The University kicked off its 15th Annual Literary Festival Thursday, Jan. 31.

Beginning the semester-long festival was the National Book Award finalist and Guggenheim Fellowship award winner, Salvatore Scibona.  Currently, Scibona administers the writing fellowship at the Fine Arts Work Center in Provincetown, Mass.  He and four other notable authors and poets comprise the spring semester event.

In union with the University’s English course titled “Authors On and Off the Page” for aspiring writers and publishers, the event includes lectures, readings and a book signing for each writer.  Students from the class meet the author in class and attend the event to gain advice and experiences from the distinguished literary figures.

Author of a novel titled “The End,” Scibona was named to the New Yorker’s “20 Under 40” list of writers to watch and was a finalist for the National Book Award.  Also in his young career, he was named a winner of the Young Lions Fiction Award from the New York Public Library.

As a fiction writer and graduate of St. John’s College in Santa Fe and of the Iowa Writers’ Workshop, Scibona has appeared in multiple prominent sources including the New York Times, the New Yorker and Best New American Voices.  In addition, he won a Pushcart Prize and an O. Henry Award, thus allowing his work to appear in “The Pushcart Book of Short Stories: The Best Stories from a Quarter-Century of the Pushcart Prize.”

This spring, the University will host four other distinguished writers including the poet Diane Gilliam Fisher, fiction writer Claire Vaye Watkins, poet Mary O’Malley and fiction writer Junot Díaz.

On Feb. 13, notable poet Gilliam will appear on campus.  Writer of “Kettle Bottom,” Gilliam is the winner of the 2004 Intro Award Perugia Press and an Individual Artist Fellowship from the Ohio Arts Council in 2003.  Additionally, she holds an MFA from the Warren Wilson Program for Writers and a Ph. D. in romance languages and literature from the Ohio State University.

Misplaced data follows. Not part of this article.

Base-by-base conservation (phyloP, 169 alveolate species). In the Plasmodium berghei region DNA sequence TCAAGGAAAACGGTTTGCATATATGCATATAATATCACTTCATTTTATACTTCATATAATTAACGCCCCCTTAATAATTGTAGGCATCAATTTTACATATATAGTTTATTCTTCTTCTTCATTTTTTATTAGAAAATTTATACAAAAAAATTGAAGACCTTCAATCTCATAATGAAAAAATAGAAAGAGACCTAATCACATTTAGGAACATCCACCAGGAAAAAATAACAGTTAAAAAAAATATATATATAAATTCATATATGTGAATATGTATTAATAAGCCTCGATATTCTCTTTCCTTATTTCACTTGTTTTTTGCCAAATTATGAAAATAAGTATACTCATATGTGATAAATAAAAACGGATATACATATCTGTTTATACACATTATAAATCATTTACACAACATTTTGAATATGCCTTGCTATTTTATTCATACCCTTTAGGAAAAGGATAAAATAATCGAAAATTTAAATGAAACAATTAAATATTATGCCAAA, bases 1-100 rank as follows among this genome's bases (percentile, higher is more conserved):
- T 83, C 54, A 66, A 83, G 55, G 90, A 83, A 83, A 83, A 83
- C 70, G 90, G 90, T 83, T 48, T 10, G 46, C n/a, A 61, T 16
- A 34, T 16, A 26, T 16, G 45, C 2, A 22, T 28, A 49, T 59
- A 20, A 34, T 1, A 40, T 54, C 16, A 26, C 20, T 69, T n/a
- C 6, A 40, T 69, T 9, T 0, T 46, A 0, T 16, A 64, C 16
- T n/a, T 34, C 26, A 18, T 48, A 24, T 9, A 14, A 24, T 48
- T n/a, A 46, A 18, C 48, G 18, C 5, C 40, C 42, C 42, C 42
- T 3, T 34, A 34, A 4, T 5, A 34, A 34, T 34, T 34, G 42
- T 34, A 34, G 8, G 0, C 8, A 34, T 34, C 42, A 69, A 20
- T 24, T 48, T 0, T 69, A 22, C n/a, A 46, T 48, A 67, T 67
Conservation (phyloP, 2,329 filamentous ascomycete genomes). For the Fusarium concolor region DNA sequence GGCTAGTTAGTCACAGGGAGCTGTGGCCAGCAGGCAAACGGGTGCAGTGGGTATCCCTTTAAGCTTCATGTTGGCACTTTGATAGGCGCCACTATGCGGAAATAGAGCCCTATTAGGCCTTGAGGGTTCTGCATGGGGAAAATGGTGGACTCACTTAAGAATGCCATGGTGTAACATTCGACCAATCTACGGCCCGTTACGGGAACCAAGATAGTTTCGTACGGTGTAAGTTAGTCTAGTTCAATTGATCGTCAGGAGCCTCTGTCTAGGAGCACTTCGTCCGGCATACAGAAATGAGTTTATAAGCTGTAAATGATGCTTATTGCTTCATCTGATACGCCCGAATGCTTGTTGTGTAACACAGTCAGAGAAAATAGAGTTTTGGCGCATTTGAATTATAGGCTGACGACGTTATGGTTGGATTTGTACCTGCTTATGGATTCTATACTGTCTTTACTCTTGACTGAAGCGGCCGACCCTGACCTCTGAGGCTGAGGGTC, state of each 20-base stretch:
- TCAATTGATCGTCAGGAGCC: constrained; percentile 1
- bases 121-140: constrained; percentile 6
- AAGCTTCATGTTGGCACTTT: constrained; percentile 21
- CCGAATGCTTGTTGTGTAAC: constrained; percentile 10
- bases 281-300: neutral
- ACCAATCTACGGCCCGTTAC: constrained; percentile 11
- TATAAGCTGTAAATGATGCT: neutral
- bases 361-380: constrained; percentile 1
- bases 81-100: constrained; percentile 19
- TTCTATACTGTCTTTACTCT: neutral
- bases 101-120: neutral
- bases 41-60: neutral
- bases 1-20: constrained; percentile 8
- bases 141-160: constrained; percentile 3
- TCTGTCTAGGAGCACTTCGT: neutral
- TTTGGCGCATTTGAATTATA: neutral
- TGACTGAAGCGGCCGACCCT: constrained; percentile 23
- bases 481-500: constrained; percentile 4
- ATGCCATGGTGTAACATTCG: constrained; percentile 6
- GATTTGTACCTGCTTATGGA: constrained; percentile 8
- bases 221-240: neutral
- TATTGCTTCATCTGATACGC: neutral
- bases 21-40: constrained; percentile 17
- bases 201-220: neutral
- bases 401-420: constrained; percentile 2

On Feb.  28, distinguished fiction writer Watkins, author of the recently published short story, Battleborn, will be on University turf.  An assistant professor at Bucknell University as well as the co-director of a non-profit creative writing workshop for teenagers called the Majave School, Watkins brings a plethora of stories and essays.  Appearing in Best of the Southwest 2013, Best of West 2011, Glimmer Train, One Story, Granta and The Paris Review, Watkins has received fellowships from the Writers’ Conference at Sewanee and Bread Loaf.  She holds an MFA from the Ohio State University, where she was a Presidential Fellow.

On March 21, prominent poet and the visiting Heimbold Chair of Irish Studies, Mary O’Malley will appear at the University.  As a native to Ireland, O’Malley received her degree from the University College, Galway.  Her work “A Consideration of Silk” along with six other books have been translated into many languages.

Finally, the 2008 Pulitzer Prize winner for Fiction and the National Book Critics Circle award recipient, Junot Díaz, will arrive at the University on April 16 to conclude the Literary Festival.  His critically acclaimed novels, “The Brief Wondrous Life of Oscar Wao,” “Drown” and “This is How You Lose Her” exhibit his force in fiction writing.  As a New York Times bestselling author and National Book Award Finalist, Díaz is the winner of a MacArthur “Genius” Fellowship, PEN/Malamud Award, Dayton Literary Peace Prize, Guggenheim Fellowship and PEN/O. Henry Award. Additionally, he is the cofounder of Voices of Our Nation Workshop and the fiction editor at Boston Review.

Free and open to the public, the festival is hosted by the department of  English in the College of Arts and Sciences in Connelly Center.

The event is co-sponsored by Irish Studies, Gender and Women’s Studies, Africana Studies, Falvey Memorial Library,  The Honors Program, Villanova Writing Center and Modern Language and Literature.


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